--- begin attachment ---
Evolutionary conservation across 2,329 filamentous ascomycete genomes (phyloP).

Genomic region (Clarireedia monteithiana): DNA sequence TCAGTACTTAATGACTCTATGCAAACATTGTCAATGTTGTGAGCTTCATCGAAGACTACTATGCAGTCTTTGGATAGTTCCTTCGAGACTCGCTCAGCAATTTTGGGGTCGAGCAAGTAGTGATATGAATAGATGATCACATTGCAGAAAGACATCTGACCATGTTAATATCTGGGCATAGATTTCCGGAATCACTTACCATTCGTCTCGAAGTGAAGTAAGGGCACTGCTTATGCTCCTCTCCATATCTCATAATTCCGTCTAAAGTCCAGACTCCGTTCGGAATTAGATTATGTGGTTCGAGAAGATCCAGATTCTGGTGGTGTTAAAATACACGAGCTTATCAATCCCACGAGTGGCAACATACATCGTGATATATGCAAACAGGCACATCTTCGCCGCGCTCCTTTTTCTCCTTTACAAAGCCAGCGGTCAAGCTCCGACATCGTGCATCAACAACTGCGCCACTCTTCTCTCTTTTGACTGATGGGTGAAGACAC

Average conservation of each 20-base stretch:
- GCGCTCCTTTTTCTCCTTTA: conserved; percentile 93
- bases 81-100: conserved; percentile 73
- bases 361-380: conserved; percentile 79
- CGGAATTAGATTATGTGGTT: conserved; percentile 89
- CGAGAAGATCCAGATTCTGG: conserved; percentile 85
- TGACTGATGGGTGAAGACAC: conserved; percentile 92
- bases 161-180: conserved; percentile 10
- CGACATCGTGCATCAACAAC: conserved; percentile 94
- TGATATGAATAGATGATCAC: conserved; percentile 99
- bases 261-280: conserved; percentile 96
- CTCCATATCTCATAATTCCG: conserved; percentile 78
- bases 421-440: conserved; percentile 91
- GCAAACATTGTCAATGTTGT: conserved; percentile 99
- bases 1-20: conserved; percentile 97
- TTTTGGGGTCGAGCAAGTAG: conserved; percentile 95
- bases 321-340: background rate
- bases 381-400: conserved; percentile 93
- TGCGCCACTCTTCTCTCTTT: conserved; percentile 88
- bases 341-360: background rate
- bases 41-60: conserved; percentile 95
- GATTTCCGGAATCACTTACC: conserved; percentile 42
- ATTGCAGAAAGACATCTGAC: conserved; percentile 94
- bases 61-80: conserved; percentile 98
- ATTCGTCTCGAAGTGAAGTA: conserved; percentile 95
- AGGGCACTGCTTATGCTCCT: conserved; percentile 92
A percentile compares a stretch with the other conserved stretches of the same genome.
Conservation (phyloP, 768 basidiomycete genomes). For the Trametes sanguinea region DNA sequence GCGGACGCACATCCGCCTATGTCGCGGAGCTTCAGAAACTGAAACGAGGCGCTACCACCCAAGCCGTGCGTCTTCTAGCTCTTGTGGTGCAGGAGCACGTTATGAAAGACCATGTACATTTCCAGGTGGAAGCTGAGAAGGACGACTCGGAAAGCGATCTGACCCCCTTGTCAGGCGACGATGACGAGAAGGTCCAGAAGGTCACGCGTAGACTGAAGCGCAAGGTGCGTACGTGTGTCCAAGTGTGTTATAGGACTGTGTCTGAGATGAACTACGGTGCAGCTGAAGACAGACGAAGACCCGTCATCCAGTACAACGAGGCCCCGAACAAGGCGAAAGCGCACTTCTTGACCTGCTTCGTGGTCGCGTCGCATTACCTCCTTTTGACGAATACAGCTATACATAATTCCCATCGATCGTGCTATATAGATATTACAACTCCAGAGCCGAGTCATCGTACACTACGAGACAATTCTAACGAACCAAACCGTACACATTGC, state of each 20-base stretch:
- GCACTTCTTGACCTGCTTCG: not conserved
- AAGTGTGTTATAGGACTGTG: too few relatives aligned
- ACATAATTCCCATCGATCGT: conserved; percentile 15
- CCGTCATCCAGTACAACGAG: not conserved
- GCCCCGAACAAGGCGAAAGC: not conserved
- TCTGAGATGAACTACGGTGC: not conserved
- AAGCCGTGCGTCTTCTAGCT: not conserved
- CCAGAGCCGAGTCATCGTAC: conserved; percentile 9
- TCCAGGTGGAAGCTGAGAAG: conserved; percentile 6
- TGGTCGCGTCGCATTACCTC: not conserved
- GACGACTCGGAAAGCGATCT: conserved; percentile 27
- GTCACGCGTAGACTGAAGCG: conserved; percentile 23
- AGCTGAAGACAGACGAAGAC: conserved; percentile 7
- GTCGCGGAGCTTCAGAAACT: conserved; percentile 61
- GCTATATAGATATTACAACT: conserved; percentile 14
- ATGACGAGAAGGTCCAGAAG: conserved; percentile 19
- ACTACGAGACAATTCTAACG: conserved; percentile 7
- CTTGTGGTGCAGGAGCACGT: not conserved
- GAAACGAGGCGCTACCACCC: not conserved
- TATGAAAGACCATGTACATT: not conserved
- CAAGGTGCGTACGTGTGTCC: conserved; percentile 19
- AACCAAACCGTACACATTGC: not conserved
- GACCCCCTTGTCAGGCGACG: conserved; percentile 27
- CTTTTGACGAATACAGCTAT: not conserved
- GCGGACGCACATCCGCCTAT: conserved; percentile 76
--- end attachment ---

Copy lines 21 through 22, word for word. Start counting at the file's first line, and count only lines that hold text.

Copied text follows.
- TGCGCCACTCTTCTCTCTTT: conserved; percentile 88
- bases 341-360: background rate